To begin with, inaccuracies such as the rendering of Wingate's Hebrew nickname as 'Hatedud' as being the actual 'Hayedid' abound. The preceding example is glaring largely due to the fact that the word has been often transliterated into English, and is easily verifiable. These, however, are minor, and are no more than worth of a nit-picker's notice, where it not for greater mistakes, or obfuscations.
It is perhaps due to current political considerations that Wingate's Zionism and the situation of Israel at the time prior and through her independence are viewed through a distorting lens, but while it is not particularly crucial to the book as a whole, in the block of 20-some-odd pages on Wingate, it stands out like the proverbial sore thumb. Examples follow.
Wingate's sympathy towards the Zionist cause is presented as resultant to his becoming "...transfixed by the vigor and bravery of the Zionist settlers..." (p. 85) It is also stated that his prior view had as a component the theory that the Arabs were being pushed off their land.(ibid) What actually took place was that his prior viewpoint was largely vague, with some indefinite concept of Lawrencian ideals of the Bedouin archetype. When he arrived as an Intelligence officer, equipped with a translators rating in Arabic and no Hebrew, he decided to literally read all he could on the situation. It is well documented that his exhaustive study, in the first month or so of his stay in Israel was the real impetus for his later embracing of Zionism and the Jews. It was a question of morality and justice to him, only amplified or rather supplemented by his fraternizing with the Jews.
It is certain, however that he believed whole-heartedly in the Zionist cause, and supported it with, as his admirers and detractors both admit, sheer fanaticism. With this in mind, a later statement to the effect that he discourse on length in Burma on a "...delicate balance between Zionism and Palestine..."(p. 104) is not only unlikely due to his nature and beliefs, but is a concept which is only retroactively introduced as a consideration of the time by anyone not speaking out of a position of consolidating power in the region - which he was certainly not doing.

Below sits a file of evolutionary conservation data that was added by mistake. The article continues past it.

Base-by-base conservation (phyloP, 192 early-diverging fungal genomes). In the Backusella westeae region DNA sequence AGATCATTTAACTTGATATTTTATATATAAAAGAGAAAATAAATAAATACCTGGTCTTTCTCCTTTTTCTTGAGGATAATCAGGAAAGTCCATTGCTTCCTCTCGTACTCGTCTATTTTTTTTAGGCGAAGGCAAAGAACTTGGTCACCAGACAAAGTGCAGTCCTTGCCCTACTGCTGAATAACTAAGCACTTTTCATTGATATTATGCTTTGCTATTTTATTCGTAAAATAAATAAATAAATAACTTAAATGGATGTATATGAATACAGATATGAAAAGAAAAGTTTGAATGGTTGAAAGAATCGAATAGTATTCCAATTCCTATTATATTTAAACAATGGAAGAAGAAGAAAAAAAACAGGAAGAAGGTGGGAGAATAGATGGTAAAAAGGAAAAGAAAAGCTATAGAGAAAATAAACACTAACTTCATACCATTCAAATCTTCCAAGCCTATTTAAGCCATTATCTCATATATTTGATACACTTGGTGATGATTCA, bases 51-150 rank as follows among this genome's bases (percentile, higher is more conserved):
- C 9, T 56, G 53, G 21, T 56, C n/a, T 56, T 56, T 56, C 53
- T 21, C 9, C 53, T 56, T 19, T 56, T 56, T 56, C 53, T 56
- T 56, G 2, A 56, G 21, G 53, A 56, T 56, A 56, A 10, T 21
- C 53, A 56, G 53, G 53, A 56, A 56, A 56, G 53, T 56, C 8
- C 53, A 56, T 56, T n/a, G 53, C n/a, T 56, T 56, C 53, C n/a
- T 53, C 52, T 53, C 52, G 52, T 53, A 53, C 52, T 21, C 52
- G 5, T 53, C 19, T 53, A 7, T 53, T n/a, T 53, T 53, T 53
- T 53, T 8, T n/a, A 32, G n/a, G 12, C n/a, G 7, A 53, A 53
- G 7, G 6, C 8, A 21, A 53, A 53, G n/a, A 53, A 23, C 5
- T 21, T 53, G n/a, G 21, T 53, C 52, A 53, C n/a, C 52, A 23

What is far more glaring historically speaking than an analysis of motivations and predispositions is the manner in which Webster describes the Special Night Squads period, and especially the decline and elimination of that group. He contends that the force devolved into "...bullying Arab combatants and prisoners..."(p. 87) and that on one occasion SNS soldiers "...forced their captives to eat oil-soaked sand."(ibid) Let me be quick to point out that the error in facts is most certainly NOT that of the author, but rather in the choice of sources he utilizes. These events and behaviors are not mentioned in ANY place in any of the many biographies that cover Wingate's life in any way. After a comprehensive re-reading of Tulloch's 'Wingate in Peace and War,' Mead's 'Wingate and the Historians,' Rooney's 'WIngate and the Chindits,' Bierman and Smith's 'Fire in the Night,' and the authorized bio by Christopher Sykes in English, as well as the definitive Hebrew texts by Avraham Akavia, it becomes clear that the said events owe their inpiration to recent revisionist historians, largely stemming from Israel's extreme-Left wing.